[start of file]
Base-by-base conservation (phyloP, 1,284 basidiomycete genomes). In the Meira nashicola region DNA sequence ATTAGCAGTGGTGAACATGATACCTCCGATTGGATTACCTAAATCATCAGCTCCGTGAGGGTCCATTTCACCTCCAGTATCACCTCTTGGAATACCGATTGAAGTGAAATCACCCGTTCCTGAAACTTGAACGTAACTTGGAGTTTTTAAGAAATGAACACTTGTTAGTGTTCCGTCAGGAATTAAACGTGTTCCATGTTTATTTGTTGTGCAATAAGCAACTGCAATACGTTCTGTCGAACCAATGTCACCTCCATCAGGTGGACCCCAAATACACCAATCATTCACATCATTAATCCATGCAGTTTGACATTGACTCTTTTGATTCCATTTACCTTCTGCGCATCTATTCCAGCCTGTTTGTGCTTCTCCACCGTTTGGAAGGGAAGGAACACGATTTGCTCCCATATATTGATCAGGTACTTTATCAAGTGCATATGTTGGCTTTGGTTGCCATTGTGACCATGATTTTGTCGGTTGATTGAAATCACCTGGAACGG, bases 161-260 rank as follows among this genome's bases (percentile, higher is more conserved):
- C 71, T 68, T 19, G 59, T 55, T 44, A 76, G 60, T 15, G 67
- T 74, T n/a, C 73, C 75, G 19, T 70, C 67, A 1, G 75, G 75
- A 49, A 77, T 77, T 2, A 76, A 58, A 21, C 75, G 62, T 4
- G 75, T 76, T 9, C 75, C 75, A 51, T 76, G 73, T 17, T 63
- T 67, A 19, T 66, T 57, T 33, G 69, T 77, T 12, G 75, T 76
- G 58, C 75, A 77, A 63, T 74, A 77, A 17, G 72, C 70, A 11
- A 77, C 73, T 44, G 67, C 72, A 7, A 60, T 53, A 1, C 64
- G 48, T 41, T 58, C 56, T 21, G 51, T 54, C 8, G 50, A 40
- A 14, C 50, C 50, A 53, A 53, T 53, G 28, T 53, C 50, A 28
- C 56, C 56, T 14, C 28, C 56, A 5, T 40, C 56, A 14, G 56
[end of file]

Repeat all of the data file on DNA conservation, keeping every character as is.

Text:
Base-by-base conservation (phyloP, 1,284 basidiomycete genomes). In the Meira nashicola region DNA sequence ATTAGCAGTGGTGAACATGATACCTCCGATTGGATTACCTAAATCATCAGCTCCGTGAGGGTCCATTTCACCTCCAGTATCACCTCTTGGAATACCGATTGAAGTGAAATCACCCGTTCCTGAAACTTGAACGTAACTTGGAGTTTTTAAGAAATGAACACTTGTTAGTGTTCCGTCAGGAATTAAACGTGTTCCATGTTTATTTGTTGTGCAATAAGCAACTGCAATACGTTCTGTCGAACCAATGTCACCTCCATCAGGTGGACCCCAAATACACCAATCATTCACATCATTAATCCATGCAGTTTGACATTGACTCTTTTGATTCCATTTACCTTCTGCGCATCTATTCCAGCCTGTTTGTGCTTCTCCACCGTTTGGAAGGGAAGGAACACGATTTGCTCCCATATATTGATCAGGTACTTTATCAAGTGCATATGTTGGCTTTGGTTGCCATTGTGACCATGATTTTGTCGGTTGATTGAAATCACCTGGAACGG, bases 161-260 rank as follows among this genome's bases (percentile, higher is more conserved):
- C 71, T 68, T 19, G 59, T 55, T 44, A 76, G 60, T 15, G 67
- T 74, T n/a, C 73, C 75, G 19, T 70, C 67, A 1, G 75, G 75
- A 49, A 77, T 77, T 2, A 76, A 58, A 21, C 75, G 62, T 4
- G 75, T 76, T 9, C 75, C 75, A 51, T 76, G 73, T 17, T 63
- T 67, A 19, T 66, T 57, T 33, G 69, T 77, T 12, G 75, T 76
- G 58, C 75, A 77, A 63, T 74, A 77, A 17, G 72, C 70, A 11
- A 77, C 73, T 44, G 67, C 72, A 7, A 60, T 53, A 1, C 64
- G 48, T 41, T 58, C 56, T 21, G 51, T 54, C 8, G 50, A 40
- A 14, C 50, C 50, A 53, A 53, T 53, G 28, T 53, C 50, A 28
- C 56, C 56, T 14, C 28, C 56, A 5, T 40, C 56, A 14, G 56